Follow Us:

Healthcare

  • Article
  • Comments

NJ Doctors Rank Last in Nation in Accepting New Medicaid Patients

Doctors cite low reimbursements and high costs, while experts note affluent state’s abundance of residents with health insurance.

medicaid

New Jersey has the nation’s lowest percentage of doctors who accept Medicaid patients – while the state is anticipating the addition of more than 200,000 new patients to the program’s rolls.

Healthcare experts said it’s not surprising that a wealthy state like New Jersey would face a shortage of doctors willing to take Medicaid, particularly because a promise of increased funding will expire after next year and since there are plenty of non-Medicaid patients in the state.

In addition, doctors cited the cost of practicing primary care medicine in New Jersey, including high administrative costs and relatively low salaries compared to specialists.

The journal Health Affairs found that 54 percent of New Jersey primary-care doctors didn’t take new Medicaid patients in 2011 and 2012, well above the national average of 33 percent.

The study, based on an annual survey of office-based doctors, looked at only one measure of access and didn’t factor in whether Medicaid patients had difficulty finding providers, geographic proximity, or whether patients experienced long wait times for appointments,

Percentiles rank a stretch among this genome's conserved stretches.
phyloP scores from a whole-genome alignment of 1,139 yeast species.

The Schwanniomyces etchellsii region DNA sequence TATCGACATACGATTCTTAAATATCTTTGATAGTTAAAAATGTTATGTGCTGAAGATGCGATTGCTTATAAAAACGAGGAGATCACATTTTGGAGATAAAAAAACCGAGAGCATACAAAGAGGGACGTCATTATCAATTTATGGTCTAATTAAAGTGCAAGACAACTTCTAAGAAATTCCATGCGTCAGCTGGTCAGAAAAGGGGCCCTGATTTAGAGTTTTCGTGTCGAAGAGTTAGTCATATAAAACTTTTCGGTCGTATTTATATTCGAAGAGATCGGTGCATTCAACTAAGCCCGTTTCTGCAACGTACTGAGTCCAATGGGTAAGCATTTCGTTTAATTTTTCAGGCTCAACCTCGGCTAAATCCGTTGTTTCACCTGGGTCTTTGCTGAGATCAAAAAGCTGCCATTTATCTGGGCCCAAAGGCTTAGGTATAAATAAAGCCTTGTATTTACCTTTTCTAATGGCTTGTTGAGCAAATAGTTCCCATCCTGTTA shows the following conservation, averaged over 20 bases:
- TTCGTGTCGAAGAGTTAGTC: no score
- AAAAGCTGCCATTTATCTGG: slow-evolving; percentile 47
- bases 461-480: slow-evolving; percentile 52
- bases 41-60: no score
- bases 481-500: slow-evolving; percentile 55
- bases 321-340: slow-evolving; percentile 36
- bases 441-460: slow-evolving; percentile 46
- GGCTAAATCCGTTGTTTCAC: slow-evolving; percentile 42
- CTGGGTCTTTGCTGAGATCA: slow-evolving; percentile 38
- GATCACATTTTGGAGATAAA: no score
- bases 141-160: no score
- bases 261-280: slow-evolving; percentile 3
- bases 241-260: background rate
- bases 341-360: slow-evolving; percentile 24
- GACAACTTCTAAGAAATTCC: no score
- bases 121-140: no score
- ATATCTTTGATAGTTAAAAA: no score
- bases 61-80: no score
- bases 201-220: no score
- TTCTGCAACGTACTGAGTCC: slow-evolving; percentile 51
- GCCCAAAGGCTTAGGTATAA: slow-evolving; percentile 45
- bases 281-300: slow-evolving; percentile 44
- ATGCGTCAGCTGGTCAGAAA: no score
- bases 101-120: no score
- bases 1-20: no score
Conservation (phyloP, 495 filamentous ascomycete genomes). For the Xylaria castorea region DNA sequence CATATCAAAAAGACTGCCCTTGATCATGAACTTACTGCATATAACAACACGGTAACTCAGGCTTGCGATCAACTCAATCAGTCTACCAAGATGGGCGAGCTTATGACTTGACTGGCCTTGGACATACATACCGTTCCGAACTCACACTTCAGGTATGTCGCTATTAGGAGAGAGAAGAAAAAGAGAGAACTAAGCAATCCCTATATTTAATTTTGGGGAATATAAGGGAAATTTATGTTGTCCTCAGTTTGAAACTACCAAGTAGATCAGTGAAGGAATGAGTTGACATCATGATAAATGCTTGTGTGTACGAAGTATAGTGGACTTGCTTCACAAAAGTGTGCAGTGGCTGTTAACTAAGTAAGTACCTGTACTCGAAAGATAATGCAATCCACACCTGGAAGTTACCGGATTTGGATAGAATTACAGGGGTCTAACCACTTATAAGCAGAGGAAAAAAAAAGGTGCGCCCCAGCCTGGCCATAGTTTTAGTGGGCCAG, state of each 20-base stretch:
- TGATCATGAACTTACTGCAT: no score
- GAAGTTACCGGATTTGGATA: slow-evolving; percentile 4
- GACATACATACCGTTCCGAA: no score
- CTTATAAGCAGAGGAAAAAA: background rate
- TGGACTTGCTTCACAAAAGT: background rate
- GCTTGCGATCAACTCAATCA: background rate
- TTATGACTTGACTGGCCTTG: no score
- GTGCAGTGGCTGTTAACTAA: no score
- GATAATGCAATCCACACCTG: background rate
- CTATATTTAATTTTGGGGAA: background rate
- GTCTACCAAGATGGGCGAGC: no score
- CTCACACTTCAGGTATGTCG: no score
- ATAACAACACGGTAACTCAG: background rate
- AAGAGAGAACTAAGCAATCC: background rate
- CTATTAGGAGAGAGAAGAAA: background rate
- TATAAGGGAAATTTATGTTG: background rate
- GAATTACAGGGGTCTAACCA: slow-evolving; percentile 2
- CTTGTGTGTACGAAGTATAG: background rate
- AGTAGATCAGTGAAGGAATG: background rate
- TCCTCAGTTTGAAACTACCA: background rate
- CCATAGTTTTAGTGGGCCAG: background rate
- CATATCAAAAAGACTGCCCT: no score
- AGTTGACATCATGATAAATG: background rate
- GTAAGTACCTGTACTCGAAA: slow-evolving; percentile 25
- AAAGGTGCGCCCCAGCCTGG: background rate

. “New Jersey has a tremendous shortage of primary-care physicians and a surplus of specialists,” said Dr. Robert Eidus, principal of Vanguard Medical Group at Cranford, a family practice.

Eidus said primary-care doctors working at or close to capacity frequently can’t accept new Medicaid patients.

He described his difficulty in finding another doctor to join his practice.

“It took me three years to get someone to finally join my practice,” Eidus said. Until the new doctor joined, Eidus only accepted patients from one Medicaid health plan – adding the doctor allowed him to accept patients from a second plan.

“If we make New Jersey more hospitable to primary care, we’ll have more capacity” and doctors will be more likely to accept Medicaid recipients, Eidus said.

Medicaid, funded by the federal and state governments, is the primary system for paying for healthcare for low-income adults and children.

The report comes at a time when the state is preparing to enroll an estimated 234,000 additional residents in Medicaid after Gov. Chris Christie’s decision to expand eligibility for the program under the 2010 Affordable Care Act.

In addition, the country is in the middle of a ta two-year project under the ACA in which doctors are scheduled to receive the same payments for Medicaid patients as they receive from the higher-paying Medicare program.

In New Jersey, the increase in Medicaid payments is 109 percent. However, federal and state officials are still working out details of the payments, which will be postdated to the beginning of the year.

Eidus said his colleagues have been wary of taking on additional Medicaid patients, even with the promised additional money, since the higher payment rates are set to expire at the end of 2014.